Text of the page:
Selected editorials from Oregon newspapers:
The Corvallis Gazette-Times, Oct. 9, on allowing taxpayer say in how money from Student Success Act should be used:
The agenda for the Thursday night meeting of the Corvallis School Board includes this pleasant topic: How should the district plan for how to spend its share of the extra money coming its way from the Student Success Act?
As you might recall, the Student Success Act, which was passed by this year's legislative session, establishes a corporate activity tax on certain Oregon businesses and funnels the money, estimated to be about $1 billion a year, into the state's K-12 public schools.
The act dedicates about half of its funding to a new Student Investment Account; funds from the account will be distributed through noncompetitive grants to the state's school districts and eligible charter schools. The Corvallis School District is expected to receive about $5 million annually beginning in the 2020-21 school year from the Student Investment Account, according to information prepared for Thursday's board meeting.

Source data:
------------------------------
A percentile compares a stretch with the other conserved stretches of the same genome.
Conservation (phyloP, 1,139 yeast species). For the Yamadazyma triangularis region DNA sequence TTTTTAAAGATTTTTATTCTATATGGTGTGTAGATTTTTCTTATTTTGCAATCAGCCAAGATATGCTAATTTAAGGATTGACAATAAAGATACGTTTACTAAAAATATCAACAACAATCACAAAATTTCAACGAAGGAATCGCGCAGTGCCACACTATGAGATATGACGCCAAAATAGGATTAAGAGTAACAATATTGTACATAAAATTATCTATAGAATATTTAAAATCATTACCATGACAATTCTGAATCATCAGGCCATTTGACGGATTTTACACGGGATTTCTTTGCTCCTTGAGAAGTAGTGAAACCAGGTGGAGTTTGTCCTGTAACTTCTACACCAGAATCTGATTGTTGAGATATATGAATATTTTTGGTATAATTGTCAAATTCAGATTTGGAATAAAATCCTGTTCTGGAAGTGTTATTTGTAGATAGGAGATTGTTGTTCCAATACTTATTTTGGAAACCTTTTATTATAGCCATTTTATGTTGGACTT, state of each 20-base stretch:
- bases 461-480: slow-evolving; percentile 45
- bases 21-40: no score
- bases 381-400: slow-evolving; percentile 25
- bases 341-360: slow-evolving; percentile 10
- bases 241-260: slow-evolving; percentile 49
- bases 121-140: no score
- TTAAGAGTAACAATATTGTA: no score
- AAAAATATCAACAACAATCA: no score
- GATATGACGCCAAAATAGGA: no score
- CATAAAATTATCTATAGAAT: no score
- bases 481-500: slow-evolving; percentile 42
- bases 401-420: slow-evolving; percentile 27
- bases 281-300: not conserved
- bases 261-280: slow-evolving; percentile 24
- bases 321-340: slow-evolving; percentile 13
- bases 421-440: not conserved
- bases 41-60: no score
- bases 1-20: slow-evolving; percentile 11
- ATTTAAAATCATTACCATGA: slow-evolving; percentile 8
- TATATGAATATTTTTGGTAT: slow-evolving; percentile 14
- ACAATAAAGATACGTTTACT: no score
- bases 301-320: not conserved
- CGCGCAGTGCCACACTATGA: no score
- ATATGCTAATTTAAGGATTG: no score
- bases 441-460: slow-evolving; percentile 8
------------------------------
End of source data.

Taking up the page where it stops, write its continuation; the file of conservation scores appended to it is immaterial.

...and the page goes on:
Similar discussions are going to be occurring at school districts throughout the state. It should make for a nice change of pace from the typical budget discussions at school districts (or, for that matter, at most any governmental unit in Oregon). Those discussions in recent years have tended to focus on the best ways to cut budgets, or which services can be eliminated to save money. (These discussions often also include proposals about how governments can raise more revenue; it's worth remembering that this money for schools comes from a tax which will be paid, to the largest possible extent, by the customers of those businesses subject to the tax. More on this point later.)
Regardless, it will be nice for board members and district officials to sit around a table and brainstorm ways to spend a few additional dollars.